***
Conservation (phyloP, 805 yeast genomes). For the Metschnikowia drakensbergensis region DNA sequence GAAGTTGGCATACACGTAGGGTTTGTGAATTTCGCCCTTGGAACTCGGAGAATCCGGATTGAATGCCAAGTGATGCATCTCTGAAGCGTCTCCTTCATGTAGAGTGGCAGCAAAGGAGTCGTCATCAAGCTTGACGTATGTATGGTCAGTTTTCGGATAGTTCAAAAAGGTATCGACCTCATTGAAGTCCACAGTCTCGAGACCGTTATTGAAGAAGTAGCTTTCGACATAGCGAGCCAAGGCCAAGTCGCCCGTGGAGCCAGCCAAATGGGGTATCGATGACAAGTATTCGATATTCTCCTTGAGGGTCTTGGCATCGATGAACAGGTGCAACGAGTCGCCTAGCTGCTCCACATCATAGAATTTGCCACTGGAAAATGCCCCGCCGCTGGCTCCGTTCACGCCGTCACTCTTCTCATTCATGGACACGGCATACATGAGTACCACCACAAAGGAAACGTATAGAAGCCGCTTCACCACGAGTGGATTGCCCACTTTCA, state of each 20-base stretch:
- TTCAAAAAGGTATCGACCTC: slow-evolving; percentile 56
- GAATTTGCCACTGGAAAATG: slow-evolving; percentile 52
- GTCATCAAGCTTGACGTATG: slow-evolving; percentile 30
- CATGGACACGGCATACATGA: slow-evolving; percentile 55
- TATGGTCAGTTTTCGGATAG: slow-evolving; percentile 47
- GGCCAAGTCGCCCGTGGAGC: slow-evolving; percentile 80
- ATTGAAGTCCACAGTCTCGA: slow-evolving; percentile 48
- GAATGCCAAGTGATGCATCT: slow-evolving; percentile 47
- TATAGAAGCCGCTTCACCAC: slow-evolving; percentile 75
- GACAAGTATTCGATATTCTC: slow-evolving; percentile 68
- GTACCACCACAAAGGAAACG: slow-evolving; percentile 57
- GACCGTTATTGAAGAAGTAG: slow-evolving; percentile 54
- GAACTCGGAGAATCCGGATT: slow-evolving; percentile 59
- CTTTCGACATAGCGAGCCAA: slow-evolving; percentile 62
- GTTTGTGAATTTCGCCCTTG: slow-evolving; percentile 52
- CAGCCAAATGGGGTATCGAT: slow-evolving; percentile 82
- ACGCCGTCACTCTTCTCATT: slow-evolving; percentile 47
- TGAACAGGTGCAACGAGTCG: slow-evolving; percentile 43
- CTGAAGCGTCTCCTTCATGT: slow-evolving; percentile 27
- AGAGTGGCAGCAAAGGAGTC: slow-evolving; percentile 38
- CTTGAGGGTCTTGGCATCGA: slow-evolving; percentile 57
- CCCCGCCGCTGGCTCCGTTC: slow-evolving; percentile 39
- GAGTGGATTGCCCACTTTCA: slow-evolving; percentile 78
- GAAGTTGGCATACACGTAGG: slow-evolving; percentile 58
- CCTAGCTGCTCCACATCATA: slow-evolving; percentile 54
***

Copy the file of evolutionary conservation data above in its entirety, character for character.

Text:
Conservation (phyloP, 805 yeast genomes). For the Metschnikowia drakensbergensis region DNA sequence GAAGTTGGCATACACGTAGGGTTTGTGAATTTCGCCCTTGGAACTCGGAGAATCCGGATTGAATGCCAAGTGATGCATCTCTGAAGCGTCTCCTTCATGTAGAGTGGCAGCAAAGGAGTCGTCATCAAGCTTGACGTATGTATGGTCAGTTTTCGGATAGTTCAAAAAGGTATCGACCTCATTGAAGTCCACAGTCTCGAGACCGTTATTGAAGAAGTAGCTTTCGACATAGCGAGCCAAGGCCAAGTCGCCCGTGGAGCCAGCCAAATGGGGTATCGATGACAAGTATTCGATATTCTCCTTGAGGGTCTTGGCATCGATGAACAGGTGCAACGAGTCGCCTAGCTGCTCCACATCATAGAATTTGCCACTGGAAAATGCCCCGCCGCTGGCTCCGTTCACGCCGTCACTCTTCTCATTCATGGACACGGCATACATGAGTACCACCACAAAGGAAACGTATAGAAGCCGCTTCACCACGAGTGGATTGCCCACTTTCA, state of each 20-base stretch:
- TTCAAAAAGGTATCGACCTC: slow-evolving; percentile 56
- GAATTTGCCACTGGAAAATG: slow-evolving; percentile 52
- GTCATCAAGCTTGACGTATG: slow-evolving; percentile 30
- CATGGACACGGCATACATGA: slow-evolving; percentile 55
- TATGGTCAGTTTTCGGATAG: slow-evolving; percentile 47
- GGCCAAGTCGCCCGTGGAGC: slow-evolving; percentile 80
- ATTGAAGTCCACAGTCTCGA: slow-evolving; percentile 48
- GAATGCCAAGTGATGCATCT: slow-evolving; percentile 47
- TATAGAAGCCGCTTCACCAC: slow-evolving; percentile 75
- GACAAGTATTCGATATTCTC: slow-evolving; percentile 68
- GTACCACCACAAAGGAAACG: slow-evolving; percentile 57
- GACCGTTATTGAAGAAGTAG: slow-evolving; percentile 54
- GAACTCGGAGAATCCGGATT: slow-evolving; percentile 59
- CTTTCGACATAGCGAGCCAA: slow-evolving; percentile 62
- GTTTGTGAATTTCGCCCTTG: slow-evolving; percentile 52
- CAGCCAAATGGGGTATCGAT: slow-evolving; percentile 82
- ACGCCGTCACTCTTCTCATT: slow-evolving; percentile 47
- TGAACAGGTGCAACGAGTCG: slow-evolving; percentile 43
- CTGAAGCGTCTCCTTCATGT: slow-evolving; percentile 27
- AGAGTGGCAGCAAAGGAGTC: slow-evolving; percentile 38
- CTTGAGGGTCTTGGCATCGA: slow-evolving; percentile 57
- CCCCGCCGCTGGCTCCGTTC: slow-evolving; percentile 39
- GAGTGGATTGCCCACTTTCA: slow-evolving; percentile 78
- GAAGTTGGCATACACGTAGG: slow-evolving; percentile 58
- CCTAGCTGCTCCACATCATA: slow-evolving; percentile 54